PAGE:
I’m going to feed the birds. I just looked out the window and realized that our feeder is empty. Our hospitality is lacking, birds content to sail on by. I get up, intent on doing something about it. On the way, I check the mailbox and find an envelope with a dollar bill inside it. I said a couple days ago, when the high school girls failed to leave my change in the mailbox, “I give up on high school kids, this town, the country, and the universe, in that order. Excepting God.” I was hasty, I admit.

The birds are watching. They cock their heads to the side and withhold judgment. “I am forgetful,” I say. “I’m on your side.” They are forgiving, I sense, as they continue their songs. I can hear the music out here, in the yard, but they, better than me. “Your Song.” Elton John. It’s like a Sirius XM 70s, without disco.

I walk back in, through the sticking gate in the fence. Jane and my wife are laughing. Dinner is on, and I wait, the sound of Carole King taking me on, sailing right behind.


Trusting the Author

Probably the most vexing problem — one insoluble to the finite human mind — is why God permitted the entrance of evil into the world.  Actually, it predates Creation.  Why did God allow a being He created, Lucifer, to have the choice to lead a revolt against Him?  I don’t know.  No one does.  And yet Christianity has the best answer for it.  It doesn’t pretend that evil is illusion, doesn’t attribute malevolence to God, and doesn’t limit his sovereignty to the end that He is no longer God.

I once wrote a story about Henry, a mentally retarded man. I allowed his main caregiver, his mother, to die prematurely, exposing Henry to possible re-institutionalization.  I let Henry suffer some consequences of that evil and began to allow Henry to deal with the ramifications of that, making what may prove to be a bad choice so that he could learn and grow in ways he could not were he sheltered.  In allowing Henry to react to the bad thing I allowed to happen, in fact purposed to happen, I allowed him a measure of freedom to make choices.  And yet I superintended the whole story.  I think it a better story because of that, because of that freedom to be who I allowed him to be.

You might think me a bad author for writing such a story. You might think Him a bad Author too. But, it is a better story, and for some, at least, it has a good ending. That’s some kind of an answer to the question of evil.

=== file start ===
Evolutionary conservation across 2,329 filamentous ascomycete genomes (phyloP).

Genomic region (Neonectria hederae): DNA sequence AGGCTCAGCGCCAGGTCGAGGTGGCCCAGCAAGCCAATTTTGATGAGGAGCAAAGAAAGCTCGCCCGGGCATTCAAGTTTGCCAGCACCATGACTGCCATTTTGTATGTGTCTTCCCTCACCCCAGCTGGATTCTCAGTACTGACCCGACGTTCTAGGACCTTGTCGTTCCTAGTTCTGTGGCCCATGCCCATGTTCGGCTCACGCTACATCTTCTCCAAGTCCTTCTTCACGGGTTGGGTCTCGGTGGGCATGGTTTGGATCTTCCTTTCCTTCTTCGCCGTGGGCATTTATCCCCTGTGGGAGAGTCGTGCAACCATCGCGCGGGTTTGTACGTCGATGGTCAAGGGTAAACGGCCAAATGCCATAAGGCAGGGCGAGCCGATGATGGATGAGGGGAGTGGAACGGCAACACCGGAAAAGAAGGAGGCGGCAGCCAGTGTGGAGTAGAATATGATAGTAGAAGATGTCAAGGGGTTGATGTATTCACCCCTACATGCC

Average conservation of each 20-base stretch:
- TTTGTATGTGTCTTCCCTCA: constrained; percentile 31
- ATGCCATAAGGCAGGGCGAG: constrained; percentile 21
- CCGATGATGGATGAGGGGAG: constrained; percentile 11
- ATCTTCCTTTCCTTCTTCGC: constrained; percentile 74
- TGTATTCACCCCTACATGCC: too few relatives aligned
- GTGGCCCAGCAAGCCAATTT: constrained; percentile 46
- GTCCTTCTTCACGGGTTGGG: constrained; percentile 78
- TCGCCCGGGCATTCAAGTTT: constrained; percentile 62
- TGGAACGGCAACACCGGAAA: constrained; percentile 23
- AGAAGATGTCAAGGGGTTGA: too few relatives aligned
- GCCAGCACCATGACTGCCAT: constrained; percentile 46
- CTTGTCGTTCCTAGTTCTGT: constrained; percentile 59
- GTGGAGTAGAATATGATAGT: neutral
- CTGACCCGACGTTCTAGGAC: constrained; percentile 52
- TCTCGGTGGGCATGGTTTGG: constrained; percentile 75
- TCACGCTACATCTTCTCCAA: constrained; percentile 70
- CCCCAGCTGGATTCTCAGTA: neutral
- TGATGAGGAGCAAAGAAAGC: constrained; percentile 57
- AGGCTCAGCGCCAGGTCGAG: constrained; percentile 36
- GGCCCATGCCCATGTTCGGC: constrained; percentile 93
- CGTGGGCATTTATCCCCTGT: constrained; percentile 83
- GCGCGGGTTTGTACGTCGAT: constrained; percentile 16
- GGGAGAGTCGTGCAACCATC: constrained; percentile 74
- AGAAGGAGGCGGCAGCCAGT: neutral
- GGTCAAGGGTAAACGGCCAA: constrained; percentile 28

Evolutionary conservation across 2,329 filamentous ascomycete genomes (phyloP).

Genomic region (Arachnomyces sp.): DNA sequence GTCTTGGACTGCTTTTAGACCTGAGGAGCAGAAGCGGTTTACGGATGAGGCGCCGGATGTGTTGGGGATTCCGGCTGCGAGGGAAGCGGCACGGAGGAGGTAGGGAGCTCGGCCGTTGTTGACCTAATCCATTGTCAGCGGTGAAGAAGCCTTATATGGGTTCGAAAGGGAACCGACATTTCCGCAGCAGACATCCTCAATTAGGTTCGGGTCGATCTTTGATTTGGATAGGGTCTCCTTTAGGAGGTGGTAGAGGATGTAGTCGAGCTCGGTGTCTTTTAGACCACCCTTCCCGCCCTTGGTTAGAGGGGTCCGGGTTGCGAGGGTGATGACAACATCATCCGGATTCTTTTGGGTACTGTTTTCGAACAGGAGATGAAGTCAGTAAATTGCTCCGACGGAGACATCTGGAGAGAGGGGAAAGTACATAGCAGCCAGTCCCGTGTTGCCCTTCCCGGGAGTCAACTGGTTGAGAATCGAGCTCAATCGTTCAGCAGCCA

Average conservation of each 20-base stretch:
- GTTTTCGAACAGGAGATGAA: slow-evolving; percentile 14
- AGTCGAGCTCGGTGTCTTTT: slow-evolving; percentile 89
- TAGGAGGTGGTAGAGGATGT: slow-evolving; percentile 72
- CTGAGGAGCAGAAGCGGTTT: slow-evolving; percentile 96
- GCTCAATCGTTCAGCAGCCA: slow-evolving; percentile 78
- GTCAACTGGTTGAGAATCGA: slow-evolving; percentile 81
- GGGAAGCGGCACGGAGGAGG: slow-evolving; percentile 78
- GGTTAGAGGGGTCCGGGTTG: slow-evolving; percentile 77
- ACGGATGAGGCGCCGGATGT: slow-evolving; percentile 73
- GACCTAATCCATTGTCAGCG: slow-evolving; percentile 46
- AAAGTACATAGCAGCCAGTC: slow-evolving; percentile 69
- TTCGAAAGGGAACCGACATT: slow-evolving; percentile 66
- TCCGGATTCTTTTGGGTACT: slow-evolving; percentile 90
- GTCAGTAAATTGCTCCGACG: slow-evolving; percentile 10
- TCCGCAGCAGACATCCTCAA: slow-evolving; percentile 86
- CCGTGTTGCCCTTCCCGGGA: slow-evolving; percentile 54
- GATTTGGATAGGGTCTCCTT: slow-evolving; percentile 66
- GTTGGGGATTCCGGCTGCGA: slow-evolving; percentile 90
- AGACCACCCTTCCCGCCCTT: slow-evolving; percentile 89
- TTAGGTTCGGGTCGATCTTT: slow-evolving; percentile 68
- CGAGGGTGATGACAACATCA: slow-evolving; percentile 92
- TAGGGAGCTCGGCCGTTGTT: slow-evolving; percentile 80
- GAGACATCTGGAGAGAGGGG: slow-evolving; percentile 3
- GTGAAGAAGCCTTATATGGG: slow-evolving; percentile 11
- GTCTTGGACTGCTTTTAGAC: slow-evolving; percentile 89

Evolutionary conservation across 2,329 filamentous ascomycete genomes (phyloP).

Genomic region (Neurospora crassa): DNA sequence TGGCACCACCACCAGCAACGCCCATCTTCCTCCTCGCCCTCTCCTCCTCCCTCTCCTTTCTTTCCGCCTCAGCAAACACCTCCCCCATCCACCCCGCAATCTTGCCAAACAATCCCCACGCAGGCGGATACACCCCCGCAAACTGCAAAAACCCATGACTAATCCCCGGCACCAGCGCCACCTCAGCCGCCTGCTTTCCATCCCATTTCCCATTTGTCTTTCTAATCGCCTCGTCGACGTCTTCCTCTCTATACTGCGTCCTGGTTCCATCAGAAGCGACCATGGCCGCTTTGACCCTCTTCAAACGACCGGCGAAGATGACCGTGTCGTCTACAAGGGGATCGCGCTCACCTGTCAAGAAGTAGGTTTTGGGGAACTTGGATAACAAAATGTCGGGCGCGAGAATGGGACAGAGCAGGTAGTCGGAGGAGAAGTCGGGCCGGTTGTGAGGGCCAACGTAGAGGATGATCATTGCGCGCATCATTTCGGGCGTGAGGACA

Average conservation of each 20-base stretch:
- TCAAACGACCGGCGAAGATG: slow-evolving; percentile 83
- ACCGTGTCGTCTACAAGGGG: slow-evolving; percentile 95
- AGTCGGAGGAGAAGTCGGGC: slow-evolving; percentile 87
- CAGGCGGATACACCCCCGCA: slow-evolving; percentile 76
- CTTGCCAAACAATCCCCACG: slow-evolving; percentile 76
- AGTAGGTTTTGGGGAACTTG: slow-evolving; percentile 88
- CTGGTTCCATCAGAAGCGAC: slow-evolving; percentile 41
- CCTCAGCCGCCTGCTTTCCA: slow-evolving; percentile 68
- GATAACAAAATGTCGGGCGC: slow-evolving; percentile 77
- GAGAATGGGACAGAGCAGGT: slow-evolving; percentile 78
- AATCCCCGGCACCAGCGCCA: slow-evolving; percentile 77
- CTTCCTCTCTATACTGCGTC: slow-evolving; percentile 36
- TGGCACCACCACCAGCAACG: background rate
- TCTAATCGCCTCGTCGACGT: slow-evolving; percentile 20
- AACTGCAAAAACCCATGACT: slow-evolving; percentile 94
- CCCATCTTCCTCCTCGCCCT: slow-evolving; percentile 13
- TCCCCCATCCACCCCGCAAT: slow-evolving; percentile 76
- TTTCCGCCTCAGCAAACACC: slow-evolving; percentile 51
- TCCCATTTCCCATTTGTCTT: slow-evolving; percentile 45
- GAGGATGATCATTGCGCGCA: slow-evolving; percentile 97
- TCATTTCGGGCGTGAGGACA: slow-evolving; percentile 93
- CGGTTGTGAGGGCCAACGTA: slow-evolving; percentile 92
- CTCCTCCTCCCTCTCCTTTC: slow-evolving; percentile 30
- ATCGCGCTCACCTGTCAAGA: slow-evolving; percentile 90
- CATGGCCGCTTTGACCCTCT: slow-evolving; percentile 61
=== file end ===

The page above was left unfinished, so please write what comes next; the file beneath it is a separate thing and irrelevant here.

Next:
Frederick Buechner says Christianity offers “no theoretical solution at all.  It merely points to the cross and says that, practically speaking, there is no evil so dark and so obscene — not even this — but that God can turn it to good.”

The Author put down his pen at some point, dove into the story, and let Himself experience it all.  He even superintended his own death so that The End is, after all, good.  So, despite what happens between “Once upon a time” and “The End,” it is a very good story.  The real question is: do you trust the Author?

Keeping, Not Keeping

The story is told that William Strunk, the author of what later became a classic guide to grammar and style, The Elements of Style, once entered the classroom at Cornell, opened his briefcase, drew out his notes, and looked up at his expectant students.  After a dramatic pause for effect, he loudly said “Omit needless words!”  He paused, and then he said it again:  “Omit needless words!”  He paused, and then said it again.  Then he placed his notes back in his briefcase, closed it, and taking it in hand walked out of the classroom.  Class dismissed.  I guess he had made his point, not only by what he said but by what he did.

In another classic work, On Writing Well, William Zinsser makes the same point, albeit in a few more words.  He says “Look for the clutter in your writing and prune it ruthlessly. Be grateful for everything you can throw away.  Reexamine each sentence that you put on paper.  Is every word doing new work? Can any thought be expressed with more economy?  Is anything pompous or pretentious or faddish? Are you hanging onto something useless just because you think it’s beautiful?”  Reading these exhortations, I’ve always marveled at their broader application, the excesses and surplusage of my life, not just my words.

I just lifted a stack of 40 cards sitting on my bookshelf that expressed sympathy on the death of my mother nearly four years ago.  I wondered if I should throw them out. Yet as I read them, I could not.  They are still doing a good work in my heart, reminding me of the treasure of family and friends, of my mother’s qualities, and of how to express sympathy in such a way that the recipient is ministered to.  The best of these cards are neither rote nor dutiful, but heartfelt and particular.  Even those who did not know my mother had read an obituary or knew of her and could say something specific.  Virtually all reminded me of the hope of new life and reunion.  I’ll keep them.  They are still doing a good work.